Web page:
This website uses cookies. By navigating around this site you consent to cookies being stored on your machine

Newsroom

Building Leaders Using Robots

When you ask most people what an ‘android’ is, they’d probably tell you about their smartphones. But, for Senior Lead Software Developer, Nikki Jackson, androids and robots are the perfect training tools to get students “dialed in” to high-tech careers.

By day, Nikki Jackson is a BAE Systems Senior Lead Software Developer. But in her spare time, Jackson is a coach, mentor and volunteer for a number of organizations that promote science, technology, engineering and mathematics (STEM) education for students of all ages.

Building Leaders Using Robots Building Leaders Using Robots


“I have always believed that we need to get children involved with STEM early,” said Jackson. “I hope that by volunteering, I help inspire students to pursue STEM careers.”

One organization Jackson is a strong supporter of is FIRST (For Inspiration and Recognition of Science and Technology). The not-for-profit group, founded in 1989, designs innovative programs to build self-confidence, knowledge and life skills while motivating young people to pursue STEM careers.

“When I heard about FIRST, I was surprised to see these large teams of students getting their hands dirty and working on creative, and challenging STEM projects,” said Jackson. “It’s not just a group of professionals talking at students about how great STEM careers can be.”

One project that really impressed Jackson was the FIRST Robotics Competition (FRC). Each January, FIRST unveils a new robotics-building challenge for high school students to tackle. While the purpose of the robot may change each year, the rules stay the same. Students, working closely with teachers and volunteers, have six weeks to design, build, program and test a robot for the competition. Each team receives a kit of common parts used to build the core systems of the robot, but the rest is up to them.

“Since the competition is different each year, everyone is always amazed with what these teams can do in such a seemingly short window - especially since there are certain specifications that need to be met,” said Jackson.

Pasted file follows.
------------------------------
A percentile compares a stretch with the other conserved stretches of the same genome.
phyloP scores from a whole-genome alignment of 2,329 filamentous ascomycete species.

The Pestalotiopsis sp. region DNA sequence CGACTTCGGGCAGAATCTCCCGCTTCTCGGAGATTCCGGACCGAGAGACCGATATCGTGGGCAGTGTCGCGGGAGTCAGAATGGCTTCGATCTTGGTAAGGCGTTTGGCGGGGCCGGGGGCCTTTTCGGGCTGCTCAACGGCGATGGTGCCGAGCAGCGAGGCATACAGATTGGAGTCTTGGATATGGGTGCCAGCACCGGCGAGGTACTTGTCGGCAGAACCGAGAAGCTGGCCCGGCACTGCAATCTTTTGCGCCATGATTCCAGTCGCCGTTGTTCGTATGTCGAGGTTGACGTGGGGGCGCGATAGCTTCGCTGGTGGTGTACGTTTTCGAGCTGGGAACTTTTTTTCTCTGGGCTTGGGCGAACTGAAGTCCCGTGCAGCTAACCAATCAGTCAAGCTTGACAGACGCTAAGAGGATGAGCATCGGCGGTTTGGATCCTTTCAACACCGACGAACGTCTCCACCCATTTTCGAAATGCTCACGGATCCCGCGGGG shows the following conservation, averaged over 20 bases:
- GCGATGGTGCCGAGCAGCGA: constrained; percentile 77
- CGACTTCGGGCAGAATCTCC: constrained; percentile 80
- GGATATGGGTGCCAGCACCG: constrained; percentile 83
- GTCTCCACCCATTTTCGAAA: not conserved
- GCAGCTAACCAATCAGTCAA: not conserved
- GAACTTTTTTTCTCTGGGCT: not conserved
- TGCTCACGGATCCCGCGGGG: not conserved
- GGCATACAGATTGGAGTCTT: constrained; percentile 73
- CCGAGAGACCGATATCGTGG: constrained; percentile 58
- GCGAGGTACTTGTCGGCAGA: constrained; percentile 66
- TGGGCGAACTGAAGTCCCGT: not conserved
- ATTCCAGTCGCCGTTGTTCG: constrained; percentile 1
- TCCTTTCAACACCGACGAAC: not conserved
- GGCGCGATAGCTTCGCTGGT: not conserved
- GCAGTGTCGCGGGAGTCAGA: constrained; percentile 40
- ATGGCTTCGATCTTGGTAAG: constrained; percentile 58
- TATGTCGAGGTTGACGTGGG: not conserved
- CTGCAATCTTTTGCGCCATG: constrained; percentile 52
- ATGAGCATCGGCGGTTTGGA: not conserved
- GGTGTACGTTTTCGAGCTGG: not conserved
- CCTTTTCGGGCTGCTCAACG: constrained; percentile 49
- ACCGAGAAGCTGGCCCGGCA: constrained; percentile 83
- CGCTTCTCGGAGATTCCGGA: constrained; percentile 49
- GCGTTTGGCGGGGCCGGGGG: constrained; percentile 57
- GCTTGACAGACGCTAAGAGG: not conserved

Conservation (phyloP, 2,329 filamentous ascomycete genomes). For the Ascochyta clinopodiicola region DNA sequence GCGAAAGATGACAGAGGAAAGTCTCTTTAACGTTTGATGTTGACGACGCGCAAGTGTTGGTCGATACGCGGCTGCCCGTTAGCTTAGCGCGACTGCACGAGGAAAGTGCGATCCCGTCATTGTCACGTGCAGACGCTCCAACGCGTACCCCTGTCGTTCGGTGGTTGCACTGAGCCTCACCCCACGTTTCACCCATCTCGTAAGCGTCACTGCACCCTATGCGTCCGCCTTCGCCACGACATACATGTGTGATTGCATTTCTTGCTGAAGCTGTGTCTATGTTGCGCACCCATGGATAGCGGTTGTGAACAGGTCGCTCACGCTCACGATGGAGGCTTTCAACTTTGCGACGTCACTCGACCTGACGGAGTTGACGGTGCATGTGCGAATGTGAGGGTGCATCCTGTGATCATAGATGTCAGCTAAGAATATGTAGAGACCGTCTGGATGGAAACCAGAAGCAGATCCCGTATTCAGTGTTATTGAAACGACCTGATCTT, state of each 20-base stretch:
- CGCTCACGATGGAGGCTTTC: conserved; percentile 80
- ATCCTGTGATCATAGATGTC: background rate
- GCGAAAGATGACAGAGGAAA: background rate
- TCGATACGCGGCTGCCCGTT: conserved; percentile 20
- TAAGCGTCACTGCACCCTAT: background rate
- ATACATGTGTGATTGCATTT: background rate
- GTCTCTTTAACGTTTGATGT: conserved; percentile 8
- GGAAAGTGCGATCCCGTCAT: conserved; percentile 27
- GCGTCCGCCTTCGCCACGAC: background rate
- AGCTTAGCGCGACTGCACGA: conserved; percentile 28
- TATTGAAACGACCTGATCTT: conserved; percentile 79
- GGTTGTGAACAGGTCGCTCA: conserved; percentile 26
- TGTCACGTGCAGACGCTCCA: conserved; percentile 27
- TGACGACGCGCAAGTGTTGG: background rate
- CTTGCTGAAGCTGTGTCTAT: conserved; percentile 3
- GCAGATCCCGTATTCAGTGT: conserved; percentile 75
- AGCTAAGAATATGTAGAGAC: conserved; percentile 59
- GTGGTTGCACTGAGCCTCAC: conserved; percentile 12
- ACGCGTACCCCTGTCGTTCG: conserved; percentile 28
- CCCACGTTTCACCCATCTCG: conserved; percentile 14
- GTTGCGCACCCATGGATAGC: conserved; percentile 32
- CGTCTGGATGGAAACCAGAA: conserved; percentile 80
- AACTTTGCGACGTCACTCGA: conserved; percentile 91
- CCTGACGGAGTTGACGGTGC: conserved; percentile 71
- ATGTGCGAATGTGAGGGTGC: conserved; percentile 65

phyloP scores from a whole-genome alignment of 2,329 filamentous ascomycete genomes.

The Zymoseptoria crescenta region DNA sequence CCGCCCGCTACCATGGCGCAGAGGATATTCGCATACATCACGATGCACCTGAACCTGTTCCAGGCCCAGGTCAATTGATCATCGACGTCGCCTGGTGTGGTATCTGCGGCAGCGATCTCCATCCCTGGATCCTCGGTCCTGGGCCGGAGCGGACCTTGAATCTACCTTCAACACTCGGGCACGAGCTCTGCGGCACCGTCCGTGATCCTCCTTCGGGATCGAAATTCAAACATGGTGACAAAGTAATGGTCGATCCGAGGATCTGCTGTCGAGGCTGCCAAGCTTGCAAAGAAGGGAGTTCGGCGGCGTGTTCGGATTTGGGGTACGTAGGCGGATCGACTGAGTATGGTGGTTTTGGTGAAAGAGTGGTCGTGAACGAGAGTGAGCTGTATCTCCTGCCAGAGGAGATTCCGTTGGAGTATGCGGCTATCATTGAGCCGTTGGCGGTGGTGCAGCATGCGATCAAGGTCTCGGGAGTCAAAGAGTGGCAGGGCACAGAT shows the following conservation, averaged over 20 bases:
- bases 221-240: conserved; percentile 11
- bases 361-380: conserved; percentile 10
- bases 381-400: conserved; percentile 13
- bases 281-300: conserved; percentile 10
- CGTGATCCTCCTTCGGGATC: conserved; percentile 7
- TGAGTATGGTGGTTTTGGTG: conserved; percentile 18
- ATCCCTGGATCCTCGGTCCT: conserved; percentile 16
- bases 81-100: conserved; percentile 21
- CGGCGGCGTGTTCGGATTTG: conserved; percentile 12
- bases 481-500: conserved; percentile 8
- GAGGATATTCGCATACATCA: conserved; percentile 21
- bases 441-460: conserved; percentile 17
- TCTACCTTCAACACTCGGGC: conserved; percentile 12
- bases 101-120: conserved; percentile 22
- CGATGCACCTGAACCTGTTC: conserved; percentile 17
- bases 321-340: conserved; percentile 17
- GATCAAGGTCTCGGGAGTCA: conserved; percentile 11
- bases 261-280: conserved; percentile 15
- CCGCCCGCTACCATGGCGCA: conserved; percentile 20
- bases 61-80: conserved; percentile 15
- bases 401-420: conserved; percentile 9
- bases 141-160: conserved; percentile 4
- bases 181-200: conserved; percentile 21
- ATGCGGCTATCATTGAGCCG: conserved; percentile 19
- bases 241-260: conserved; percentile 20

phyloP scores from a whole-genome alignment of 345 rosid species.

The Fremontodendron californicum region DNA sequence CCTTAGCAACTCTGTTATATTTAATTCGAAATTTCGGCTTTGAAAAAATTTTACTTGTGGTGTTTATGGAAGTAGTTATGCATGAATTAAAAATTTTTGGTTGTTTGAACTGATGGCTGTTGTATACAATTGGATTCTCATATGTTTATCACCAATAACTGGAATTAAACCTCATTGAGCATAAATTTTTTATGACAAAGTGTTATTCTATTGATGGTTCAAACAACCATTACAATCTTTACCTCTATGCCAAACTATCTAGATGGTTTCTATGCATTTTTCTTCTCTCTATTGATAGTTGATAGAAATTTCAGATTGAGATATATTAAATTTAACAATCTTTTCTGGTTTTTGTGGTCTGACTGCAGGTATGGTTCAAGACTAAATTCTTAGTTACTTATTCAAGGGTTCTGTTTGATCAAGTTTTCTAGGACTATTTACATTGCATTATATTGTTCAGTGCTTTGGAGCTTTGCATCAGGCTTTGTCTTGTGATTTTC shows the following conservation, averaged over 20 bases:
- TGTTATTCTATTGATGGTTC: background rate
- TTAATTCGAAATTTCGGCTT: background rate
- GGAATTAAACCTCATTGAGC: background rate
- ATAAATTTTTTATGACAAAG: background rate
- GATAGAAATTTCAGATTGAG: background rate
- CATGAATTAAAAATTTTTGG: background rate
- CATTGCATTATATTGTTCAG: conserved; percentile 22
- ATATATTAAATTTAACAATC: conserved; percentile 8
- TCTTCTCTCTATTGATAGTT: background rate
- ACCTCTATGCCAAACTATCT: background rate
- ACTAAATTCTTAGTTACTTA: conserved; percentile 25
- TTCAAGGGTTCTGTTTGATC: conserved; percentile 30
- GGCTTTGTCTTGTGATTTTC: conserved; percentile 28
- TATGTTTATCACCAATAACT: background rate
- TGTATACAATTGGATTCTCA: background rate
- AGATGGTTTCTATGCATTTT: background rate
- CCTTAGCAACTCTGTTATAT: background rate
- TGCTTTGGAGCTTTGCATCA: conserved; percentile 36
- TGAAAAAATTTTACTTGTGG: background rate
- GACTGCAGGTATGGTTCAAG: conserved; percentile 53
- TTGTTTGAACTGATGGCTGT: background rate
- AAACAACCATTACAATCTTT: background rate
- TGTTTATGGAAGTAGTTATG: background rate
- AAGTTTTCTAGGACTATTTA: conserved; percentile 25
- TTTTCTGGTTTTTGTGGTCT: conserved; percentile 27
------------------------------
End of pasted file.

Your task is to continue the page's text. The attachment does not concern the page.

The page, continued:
Once their robots are complete, teams can enter one of 52 regional competitions. For example, more than 60 high school teams across the U.S. are expected to attend the March 2013 Washington DC regional competition alone. Jackson will also be in attendance - as a judge. Teams can receive awards for a wide range of things, from technical performance, to good sportsmanship.

“Each award that we present has quite specific criteria that we have to look for and judge on – there are many times that we will go back just to interact with these teams to ensure we are spot on with our decisions,” said Jackson. “I love how intense we get in the judging room!”

It’s competitive, but the students find plenty of ways to have fun.

“The students love showing off their robots to each other, and even their dance moves.... yes, there is a DJ at FRC,” said Jackson. “I personally see how being involved with FIRST can take a introvert out of his/her shell or help a freshman emerge into a team leader.”

The winning teams from each regional walk away with bragging rights and an invitation to the National Championship in St. Louis. But even the runners-up walk away with great stories and valuable scholarship opportunities. Participating high-school juniors and seniors are eligible to apply for more than $15 million in scholarships from leading universities, colleges and companies.

“I’m proud to work at a company that supports STEM education, and organizations like FIRST,” said Jackson. “More companies should, because these students are future employees and leaders in our industry.”
 

Want to learn more about FIRST? You can meet Jackson and check out the Washington, DC regional competition March 29 and 30. If you don’t live in the DC area, chances are there’s a competition coming soon to your area too. For more information about FIRST, and opportunities to volunteer as a mentor or judge, visit their website: http://www.usfirst.org/.